Given the defeatist and defiant attitudes expressed above by those students still resisting our attempts to teach a meaningful needs-based Heritage Spanish curriculum, it might be valuable to investigate motivation as a factor causing some of our classroom problems. For example, sometimes when presented with an optional extension activity for those who finish the required work (this would be intrinsically motivation—the pursuit of self-improvement), students refuse and choose instead to try to distract other learners. A similar phenomenon occurs when students are offered a “reward” such as a piece of candy or a mystery prize (an example of an extrinsic motivator). In the context of the digital storytelling project, several students worked very diligently and meticulously on the written and visual portions of the project, but then shut down and refused to complete the audio requirement, despite the knowledge of the rationale for the audio part of the project and facing a significant negative effect on their grade. These refusals to succeed are puzzling, yet worth looking into.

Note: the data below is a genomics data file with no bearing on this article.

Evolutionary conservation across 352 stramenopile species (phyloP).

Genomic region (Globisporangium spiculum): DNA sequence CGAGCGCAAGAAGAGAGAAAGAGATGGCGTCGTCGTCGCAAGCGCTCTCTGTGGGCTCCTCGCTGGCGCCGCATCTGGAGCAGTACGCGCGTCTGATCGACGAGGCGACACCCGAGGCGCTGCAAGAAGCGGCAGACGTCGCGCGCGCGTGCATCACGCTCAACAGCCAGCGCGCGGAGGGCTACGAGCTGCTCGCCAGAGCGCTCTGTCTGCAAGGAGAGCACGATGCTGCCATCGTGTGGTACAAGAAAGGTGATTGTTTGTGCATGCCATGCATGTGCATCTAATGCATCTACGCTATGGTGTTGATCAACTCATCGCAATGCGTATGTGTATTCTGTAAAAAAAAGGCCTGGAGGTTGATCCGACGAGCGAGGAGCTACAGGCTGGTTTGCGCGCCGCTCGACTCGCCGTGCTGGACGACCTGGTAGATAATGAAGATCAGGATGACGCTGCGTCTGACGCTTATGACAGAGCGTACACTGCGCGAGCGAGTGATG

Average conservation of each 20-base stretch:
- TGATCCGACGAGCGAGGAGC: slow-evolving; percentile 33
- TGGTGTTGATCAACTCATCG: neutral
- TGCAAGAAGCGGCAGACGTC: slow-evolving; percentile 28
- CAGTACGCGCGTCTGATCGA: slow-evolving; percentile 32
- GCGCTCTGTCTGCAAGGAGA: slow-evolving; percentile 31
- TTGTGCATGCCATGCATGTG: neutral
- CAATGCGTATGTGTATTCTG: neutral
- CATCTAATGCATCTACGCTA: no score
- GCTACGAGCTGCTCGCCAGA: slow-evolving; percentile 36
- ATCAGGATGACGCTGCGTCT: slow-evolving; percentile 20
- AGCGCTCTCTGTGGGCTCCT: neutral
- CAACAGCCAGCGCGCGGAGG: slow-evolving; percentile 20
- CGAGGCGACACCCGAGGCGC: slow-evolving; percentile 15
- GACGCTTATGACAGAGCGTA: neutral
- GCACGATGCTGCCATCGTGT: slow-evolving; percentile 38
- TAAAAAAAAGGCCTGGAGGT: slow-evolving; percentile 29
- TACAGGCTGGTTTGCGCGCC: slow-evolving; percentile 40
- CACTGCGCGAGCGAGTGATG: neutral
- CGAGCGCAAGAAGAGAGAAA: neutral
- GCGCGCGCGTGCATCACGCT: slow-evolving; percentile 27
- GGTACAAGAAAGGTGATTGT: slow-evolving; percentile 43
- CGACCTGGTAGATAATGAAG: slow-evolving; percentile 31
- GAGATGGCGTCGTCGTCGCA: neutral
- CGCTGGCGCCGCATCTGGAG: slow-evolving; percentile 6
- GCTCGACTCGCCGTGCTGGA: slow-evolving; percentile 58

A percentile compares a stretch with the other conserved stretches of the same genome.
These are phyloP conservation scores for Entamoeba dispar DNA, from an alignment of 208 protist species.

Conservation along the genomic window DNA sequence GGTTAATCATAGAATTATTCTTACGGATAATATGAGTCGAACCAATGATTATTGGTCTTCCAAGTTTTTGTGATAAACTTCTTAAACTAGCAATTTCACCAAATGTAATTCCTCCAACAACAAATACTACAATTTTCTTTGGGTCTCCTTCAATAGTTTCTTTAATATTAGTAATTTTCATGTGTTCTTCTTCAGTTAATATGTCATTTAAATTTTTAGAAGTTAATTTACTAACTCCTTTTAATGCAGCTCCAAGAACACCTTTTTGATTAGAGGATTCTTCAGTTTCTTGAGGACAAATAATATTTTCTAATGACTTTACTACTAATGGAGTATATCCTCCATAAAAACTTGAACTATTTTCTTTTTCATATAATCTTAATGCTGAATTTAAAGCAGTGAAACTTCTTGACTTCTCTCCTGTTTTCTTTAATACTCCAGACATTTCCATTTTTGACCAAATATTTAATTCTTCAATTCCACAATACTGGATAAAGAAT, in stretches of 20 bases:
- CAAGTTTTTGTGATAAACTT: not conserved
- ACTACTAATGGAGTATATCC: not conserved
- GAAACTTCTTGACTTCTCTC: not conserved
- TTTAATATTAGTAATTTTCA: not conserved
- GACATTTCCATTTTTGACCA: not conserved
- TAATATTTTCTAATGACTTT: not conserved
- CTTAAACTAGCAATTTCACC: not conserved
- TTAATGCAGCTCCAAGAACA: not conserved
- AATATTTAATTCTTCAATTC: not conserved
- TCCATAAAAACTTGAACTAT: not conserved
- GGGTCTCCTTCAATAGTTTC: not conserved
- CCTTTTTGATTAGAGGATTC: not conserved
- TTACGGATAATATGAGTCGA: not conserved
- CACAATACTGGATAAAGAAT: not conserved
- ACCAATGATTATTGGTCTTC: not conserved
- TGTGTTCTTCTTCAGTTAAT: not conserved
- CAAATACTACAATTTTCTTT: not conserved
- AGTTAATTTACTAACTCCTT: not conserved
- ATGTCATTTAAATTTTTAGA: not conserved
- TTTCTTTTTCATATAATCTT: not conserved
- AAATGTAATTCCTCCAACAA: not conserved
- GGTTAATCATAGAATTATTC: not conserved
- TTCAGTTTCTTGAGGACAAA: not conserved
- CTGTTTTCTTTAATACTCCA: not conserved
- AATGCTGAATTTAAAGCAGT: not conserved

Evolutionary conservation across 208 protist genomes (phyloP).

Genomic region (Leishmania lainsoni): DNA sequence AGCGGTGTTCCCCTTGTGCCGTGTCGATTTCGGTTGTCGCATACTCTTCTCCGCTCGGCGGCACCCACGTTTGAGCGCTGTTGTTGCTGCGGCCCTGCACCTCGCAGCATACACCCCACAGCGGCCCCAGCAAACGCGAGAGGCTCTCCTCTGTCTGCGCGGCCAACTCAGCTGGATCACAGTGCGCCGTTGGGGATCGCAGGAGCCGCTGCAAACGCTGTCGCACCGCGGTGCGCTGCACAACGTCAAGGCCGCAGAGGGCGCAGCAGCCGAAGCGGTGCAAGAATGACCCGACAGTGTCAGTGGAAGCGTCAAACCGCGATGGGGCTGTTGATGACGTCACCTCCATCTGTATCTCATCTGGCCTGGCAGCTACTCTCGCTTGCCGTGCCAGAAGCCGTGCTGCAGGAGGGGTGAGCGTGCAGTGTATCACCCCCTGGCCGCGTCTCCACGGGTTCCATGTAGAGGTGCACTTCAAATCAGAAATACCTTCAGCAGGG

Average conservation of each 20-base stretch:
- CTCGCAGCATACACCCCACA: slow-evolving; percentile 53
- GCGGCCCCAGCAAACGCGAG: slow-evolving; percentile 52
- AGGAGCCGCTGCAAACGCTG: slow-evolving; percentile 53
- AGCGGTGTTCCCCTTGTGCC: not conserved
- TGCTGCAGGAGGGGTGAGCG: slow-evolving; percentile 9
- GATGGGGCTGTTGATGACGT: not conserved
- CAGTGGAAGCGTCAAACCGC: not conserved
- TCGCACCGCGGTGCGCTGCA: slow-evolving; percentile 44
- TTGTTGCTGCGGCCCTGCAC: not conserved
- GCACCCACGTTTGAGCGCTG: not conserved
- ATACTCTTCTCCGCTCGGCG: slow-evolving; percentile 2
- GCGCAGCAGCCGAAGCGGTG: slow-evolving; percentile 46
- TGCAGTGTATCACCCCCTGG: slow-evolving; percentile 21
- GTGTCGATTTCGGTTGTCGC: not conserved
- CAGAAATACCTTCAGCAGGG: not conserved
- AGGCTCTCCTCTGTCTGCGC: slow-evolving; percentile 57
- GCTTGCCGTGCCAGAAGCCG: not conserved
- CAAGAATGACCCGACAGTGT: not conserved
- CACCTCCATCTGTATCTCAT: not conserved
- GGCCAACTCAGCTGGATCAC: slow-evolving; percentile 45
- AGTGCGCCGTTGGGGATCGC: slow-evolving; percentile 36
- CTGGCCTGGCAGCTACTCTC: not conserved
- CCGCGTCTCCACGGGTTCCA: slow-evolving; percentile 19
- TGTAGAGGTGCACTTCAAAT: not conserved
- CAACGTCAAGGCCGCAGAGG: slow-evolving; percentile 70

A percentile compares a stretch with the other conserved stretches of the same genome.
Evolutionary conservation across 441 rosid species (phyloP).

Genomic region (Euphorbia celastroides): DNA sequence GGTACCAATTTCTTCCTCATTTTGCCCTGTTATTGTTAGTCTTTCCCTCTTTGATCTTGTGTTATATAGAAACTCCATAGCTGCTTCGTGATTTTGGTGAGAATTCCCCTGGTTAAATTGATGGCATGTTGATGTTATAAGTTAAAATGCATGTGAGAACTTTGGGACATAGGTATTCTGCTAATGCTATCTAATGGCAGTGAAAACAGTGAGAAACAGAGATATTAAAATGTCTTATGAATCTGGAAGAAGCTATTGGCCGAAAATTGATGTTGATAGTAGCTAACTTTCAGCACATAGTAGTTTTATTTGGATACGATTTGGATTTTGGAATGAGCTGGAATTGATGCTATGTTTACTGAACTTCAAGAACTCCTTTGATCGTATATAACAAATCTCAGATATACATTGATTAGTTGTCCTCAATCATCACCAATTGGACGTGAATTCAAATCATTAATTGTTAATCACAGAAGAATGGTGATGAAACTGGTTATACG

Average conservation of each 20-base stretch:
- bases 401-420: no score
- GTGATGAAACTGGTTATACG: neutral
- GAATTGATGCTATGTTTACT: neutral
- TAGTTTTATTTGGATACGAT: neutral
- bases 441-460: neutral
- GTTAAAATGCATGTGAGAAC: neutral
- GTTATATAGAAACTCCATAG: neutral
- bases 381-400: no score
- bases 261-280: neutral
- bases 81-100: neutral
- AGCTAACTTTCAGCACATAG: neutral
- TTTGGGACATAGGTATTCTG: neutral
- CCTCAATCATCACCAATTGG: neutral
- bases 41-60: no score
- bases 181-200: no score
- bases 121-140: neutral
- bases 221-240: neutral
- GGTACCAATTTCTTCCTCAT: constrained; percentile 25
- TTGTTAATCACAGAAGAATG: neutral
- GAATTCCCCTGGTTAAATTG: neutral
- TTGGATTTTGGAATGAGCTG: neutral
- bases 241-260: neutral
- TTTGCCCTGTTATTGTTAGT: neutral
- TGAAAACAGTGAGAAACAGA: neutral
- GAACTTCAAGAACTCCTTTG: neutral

While the move from using a Spanish textbook aimed at nonnative speakers to project-based learning was a definite improvement, stringing together a series of projects will not create a unified, intentional curriculum. Locating a research-based, integrated skills Heritage Spanish textbook written specifically for a high school audience is important to the success of this program. Students will need a top-down, or macro-, approach to language development that both employs their oral strengths and activates their literacy weaknesses, with a targeted bottom-up, or micro-approach, that develops linguistic needs (such as accents and spelling) specific to heritage learners. Additionally, for the sanity of the teachers involved, who both are charged with multiple courses to prep for in a day, having a quality textbook in place to guide the course would be a welcome addition, instead of creating everything from scratch.